IDW Star Wars: The Empire Strikes Back Graphic Novel Adaptation
Faithfully brining events from the film to the comics page, read along as Luke Skywalker confronts the legacy of the Jedi.
Han, Leia, and Chewie struggle to evade the Empire, encountering danger at every turn; and Vader pursues the Rebellion with greater determination than ever before.
Plus, emerges from the shadows a certain 900-year old Jedi Master does.
Manuscript Adaptation: Alessandro Ferrari
Character Studies: Igor Chimisso
Layout: Matteo Piana
Cleanup & Ink: Igor Chimisso
Paint (background & settings): Davide Turotti
Paint (characters): Kawaii Creative Studios
Cover: Eric Jones
Editors: Justin Eisinger & Alonzo Simon
Publisher: IDW Publishing & Disney Publishing Worldwide
Release Date: March 6, 2019
Allesandro Ferrari’s creative team has once again produced a wonderful adaptation that delivers the familiar story in a fresh format. As with the previous releases, the art is not quite-anime yet not quite cartoonish and certainly comparable to the style utilized in the new series Star Wars: Resistance or the mini-episodes of Star Wars: Galaxy of Adventure. Similarly, this adaptation is geared toward the younger audience but is a must-have for any fan.
There are a few edits that are obvious to the discriminating eye, particularly in the sequences on Dagobah. The introduction of Yoda is brief and lacks the amusing banter between Luke and the ancient Jedi Master. As an afterthought, it probably wouldn’t translate to the comic-book frame. Luke’s encounter with the Magic Tree is completely removed. I may be in a minority opinion in considering that to be an important moment in the film for its foreshadowing of what awaits.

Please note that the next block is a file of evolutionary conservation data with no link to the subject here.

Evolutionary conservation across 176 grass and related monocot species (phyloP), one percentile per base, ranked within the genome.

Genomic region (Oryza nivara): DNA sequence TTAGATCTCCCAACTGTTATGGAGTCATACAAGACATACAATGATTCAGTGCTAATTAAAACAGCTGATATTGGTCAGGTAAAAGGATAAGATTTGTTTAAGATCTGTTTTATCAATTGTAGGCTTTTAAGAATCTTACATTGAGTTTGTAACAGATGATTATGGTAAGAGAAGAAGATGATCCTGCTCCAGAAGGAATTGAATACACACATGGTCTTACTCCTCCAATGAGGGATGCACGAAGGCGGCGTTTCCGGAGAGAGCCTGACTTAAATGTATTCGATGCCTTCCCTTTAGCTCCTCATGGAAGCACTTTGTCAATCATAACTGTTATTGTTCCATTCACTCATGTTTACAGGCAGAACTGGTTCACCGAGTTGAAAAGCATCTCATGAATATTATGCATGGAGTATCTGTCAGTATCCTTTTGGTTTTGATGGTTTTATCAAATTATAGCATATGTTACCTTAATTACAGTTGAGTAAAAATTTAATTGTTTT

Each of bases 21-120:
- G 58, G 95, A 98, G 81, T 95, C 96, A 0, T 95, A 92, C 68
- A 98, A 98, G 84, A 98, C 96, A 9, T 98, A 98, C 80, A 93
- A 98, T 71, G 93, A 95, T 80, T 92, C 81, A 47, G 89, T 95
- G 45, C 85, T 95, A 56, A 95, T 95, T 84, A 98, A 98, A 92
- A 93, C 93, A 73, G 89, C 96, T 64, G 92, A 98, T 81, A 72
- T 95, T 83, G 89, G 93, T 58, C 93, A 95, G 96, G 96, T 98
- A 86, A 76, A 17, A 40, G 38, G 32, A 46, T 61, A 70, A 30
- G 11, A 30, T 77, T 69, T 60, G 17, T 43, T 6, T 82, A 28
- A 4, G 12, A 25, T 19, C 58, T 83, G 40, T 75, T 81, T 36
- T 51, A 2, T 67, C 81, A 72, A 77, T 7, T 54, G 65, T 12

What may be lacking in some situations is made-up twofold by the Battle of Hoth and the Bespin Duel sequences. Likewise, the Bespin Duel is expressed perfectly on the pages. I felt both scenes are captured on the pages so well that you are instantly reminded just how fantastic they are on film. Naturally, it requires very little encouragement to watch the film it could be said that the book “invigorates” that natural tendency.
Appearances in these books always gives the impression of stopping just short of animation. It doesn’t take a giant leap in the imagination to picture them moving along as in an animated film. There are subtle details that help this approach. It seems as you progress through the book, minute differences in Luke’s appearance seem to match his loss of youthful innocence just as he experiences in the film. Darth Vader has a McQuarrie-like resemblance to the 1976 edition of the novel which is an added pleasure.
Although the prequel and sequel adaptations have been available in two separate hardcover editions, I still welcome each individual release. The Force Awakens, The Last Jedi, and Rogue One are currently available only in the individual books and Solo: A Star Wars Story is going to be released very soon. You can’t go wrong with adding these books to your collection.